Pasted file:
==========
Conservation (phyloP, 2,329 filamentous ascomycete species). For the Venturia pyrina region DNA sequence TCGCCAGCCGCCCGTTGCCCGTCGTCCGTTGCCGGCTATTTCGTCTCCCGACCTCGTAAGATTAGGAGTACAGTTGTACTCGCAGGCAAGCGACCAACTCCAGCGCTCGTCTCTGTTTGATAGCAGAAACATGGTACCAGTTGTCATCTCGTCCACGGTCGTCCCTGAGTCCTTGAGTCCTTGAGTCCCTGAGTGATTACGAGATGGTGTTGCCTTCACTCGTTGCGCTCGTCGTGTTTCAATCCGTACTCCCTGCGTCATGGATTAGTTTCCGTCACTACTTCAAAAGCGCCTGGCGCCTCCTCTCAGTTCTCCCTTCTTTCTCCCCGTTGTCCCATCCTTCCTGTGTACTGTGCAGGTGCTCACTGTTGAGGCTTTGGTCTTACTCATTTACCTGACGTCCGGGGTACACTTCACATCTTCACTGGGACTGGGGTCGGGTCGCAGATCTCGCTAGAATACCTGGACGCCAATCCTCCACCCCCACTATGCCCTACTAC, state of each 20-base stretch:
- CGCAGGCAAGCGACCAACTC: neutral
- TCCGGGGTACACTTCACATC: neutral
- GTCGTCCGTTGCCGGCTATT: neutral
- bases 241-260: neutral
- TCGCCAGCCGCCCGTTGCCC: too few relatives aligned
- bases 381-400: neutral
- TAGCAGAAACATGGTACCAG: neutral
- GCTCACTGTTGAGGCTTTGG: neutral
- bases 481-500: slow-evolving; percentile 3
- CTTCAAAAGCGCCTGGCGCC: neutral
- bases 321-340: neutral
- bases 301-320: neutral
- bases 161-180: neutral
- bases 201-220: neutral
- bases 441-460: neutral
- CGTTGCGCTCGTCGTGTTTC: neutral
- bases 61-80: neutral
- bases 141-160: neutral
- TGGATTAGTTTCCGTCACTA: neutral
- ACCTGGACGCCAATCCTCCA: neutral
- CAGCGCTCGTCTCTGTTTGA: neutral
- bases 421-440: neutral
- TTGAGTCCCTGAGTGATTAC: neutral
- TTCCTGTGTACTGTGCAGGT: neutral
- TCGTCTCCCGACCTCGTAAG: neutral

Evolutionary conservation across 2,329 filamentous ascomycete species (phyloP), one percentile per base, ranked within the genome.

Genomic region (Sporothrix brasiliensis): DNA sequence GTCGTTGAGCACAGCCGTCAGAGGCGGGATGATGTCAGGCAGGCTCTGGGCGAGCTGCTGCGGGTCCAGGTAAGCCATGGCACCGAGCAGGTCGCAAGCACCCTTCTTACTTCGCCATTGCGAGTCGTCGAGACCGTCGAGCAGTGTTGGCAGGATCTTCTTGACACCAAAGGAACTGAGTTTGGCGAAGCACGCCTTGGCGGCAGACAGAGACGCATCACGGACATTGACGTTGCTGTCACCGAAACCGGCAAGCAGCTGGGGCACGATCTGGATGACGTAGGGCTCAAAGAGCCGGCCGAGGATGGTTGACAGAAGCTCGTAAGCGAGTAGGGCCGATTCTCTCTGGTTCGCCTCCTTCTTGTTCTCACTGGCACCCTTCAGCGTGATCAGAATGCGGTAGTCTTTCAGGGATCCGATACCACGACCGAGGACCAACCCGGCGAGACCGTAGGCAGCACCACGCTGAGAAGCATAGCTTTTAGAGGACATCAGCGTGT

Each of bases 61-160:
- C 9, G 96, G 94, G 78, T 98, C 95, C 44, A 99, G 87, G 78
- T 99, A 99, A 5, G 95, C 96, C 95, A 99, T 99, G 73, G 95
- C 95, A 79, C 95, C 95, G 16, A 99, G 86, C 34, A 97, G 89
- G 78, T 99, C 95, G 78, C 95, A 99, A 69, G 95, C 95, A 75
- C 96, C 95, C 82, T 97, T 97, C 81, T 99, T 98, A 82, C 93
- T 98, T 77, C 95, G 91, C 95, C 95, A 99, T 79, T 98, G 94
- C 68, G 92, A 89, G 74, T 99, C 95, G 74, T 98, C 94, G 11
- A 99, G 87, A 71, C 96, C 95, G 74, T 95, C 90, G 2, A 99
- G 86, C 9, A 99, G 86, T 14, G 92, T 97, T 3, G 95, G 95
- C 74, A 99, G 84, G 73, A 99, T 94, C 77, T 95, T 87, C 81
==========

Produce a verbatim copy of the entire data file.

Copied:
Conservation (phyloP, 2,329 filamentous ascomycete species). For the Venturia pyrina region DNA sequence TCGCCAGCCGCCCGTTGCCCGTCGTCCGTTGCCGGCTATTTCGTCTCCCGACCTCGTAAGATTAGGAGTACAGTTGTACTCGCAGGCAAGCGACCAACTCCAGCGCTCGTCTCTGTTTGATAGCAGAAACATGGTACCAGTTGTCATCTCGTCCACGGTCGTCCCTGAGTCCTTGAGTCCTTGAGTCCCTGAGTGATTACGAGATGGTGTTGCCTTCACTCGTTGCGCTCGTCGTGTTTCAATCCGTACTCCCTGCGTCATGGATTAGTTTCCGTCACTACTTCAAAAGCGCCTGGCGCCTCCTCTCAGTTCTCCCTTCTTTCTCCCCGTTGTCCCATCCTTCCTGTGTACTGTGCAGGTGCTCACTGTTGAGGCTTTGGTCTTACTCATTTACCTGACGTCCGGGGTACACTTCACATCTTCACTGGGACTGGGGTCGGGTCGCAGATCTCGCTAGAATACCTGGACGCCAATCCTCCACCCCCACTATGCCCTACTAC, state of each 20-base stretch:
- CGCAGGCAAGCGACCAACTC: neutral
- TCCGGGGTACACTTCACATC: neutral
- GTCGTCCGTTGCCGGCTATT: neutral
- bases 241-260: neutral
- TCGCCAGCCGCCCGTTGCCC: too few relatives aligned
- bases 381-400: neutral
- TAGCAGAAACATGGTACCAG: neutral
- GCTCACTGTTGAGGCTTTGG: neutral
- bases 481-500: slow-evolving; percentile 3
- CTTCAAAAGCGCCTGGCGCC: neutral
- bases 321-340: neutral
- bases 301-320: neutral
- bases 161-180: neutral
- bases 201-220: neutral
- bases 441-460: neutral
- CGTTGCGCTCGTCGTGTTTC: neutral
- bases 61-80: neutral
- bases 141-160: neutral
- TGGATTAGTTTCCGTCACTA: neutral
- ACCTGGACGCCAATCCTCCA: neutral
- CAGCGCTCGTCTCTGTTTGA: neutral
- bases 421-440: neutral
- TTGAGTCCCTGAGTGATTAC: neutral
- TTCCTGTGTACTGTGCAGGT: neutral
- TCGTCTCCCGACCTCGTAAG: neutral

Evolutionary conservation across 2,329 filamentous ascomycete species (phyloP), one percentile per base, ranked within the genome.

Genomic region (Sporothrix brasiliensis): DNA sequence GTCGTTGAGCACAGCCGTCAGAGGCGGGATGATGTCAGGCAGGCTCTGGGCGAGCTGCTGCGGGTCCAGGTAAGCCATGGCACCGAGCAGGTCGCAAGCACCCTTCTTACTTCGCCATTGCGAGTCGTCGAGACCGTCGAGCAGTGTTGGCAGGATCTTCTTGACACCAAAGGAACTGAGTTTGGCGAAGCACGCCTTGGCGGCAGACAGAGACGCATCACGGACATTGACGTTGCTGTCACCGAAACCGGCAAGCAGCTGGGGCACGATCTGGATGACGTAGGGCTCAAAGAGCCGGCCGAGGATGGTTGACAGAAGCTCGTAAGCGAGTAGGGCCGATTCTCTCTGGTTCGCCTCCTTCTTGTTCTCACTGGCACCCTTCAGCGTGATCAGAATGCGGTAGTCTTTCAGGGATCCGATACCACGACCGAGGACCAACCCGGCGAGACCGTAGGCAGCACCACGCTGAGAAGCATAGCTTTTAGAGGACATCAGCGTGT

Each of bases 61-160:
- C 9, G 96, G 94, G 78, T 98, C 95, C 44, A 99, G 87, G 78
- T 99, A 99, A 5, G 95, C 96, C 95, A 99, T 99, G 73, G 95
- C 95, A 79, C 95, C 95, G 16, A 99, G 86, C 34, A 97, G 89
- G 78, T 99, C 95, G 78, C 95, A 99, A 69, G 95, C 95, A 75
- C 96, C 95, C 82, T 97, T 97, C 81, T 99, T 98, A 82, C 93
- T 98, T 77, C 95, G 91, C 95, C 95, A 99, T 79, T 98, G 94
- C 68, G 92, A 89, G 74, T 99, C 95, G 74, T 98, C 94, G 11
- A 99, G 87, A 71, C 96, C 95, G 74, T 95, C 90, G 2, A 99
- G 86, C 9, A 99, G 86, T 14, G 92, T 97, T 3, G 95, G 95
- C 74, A 99, G 84, G 73, A 99, T 94, C 77, T 95, T 87, C 81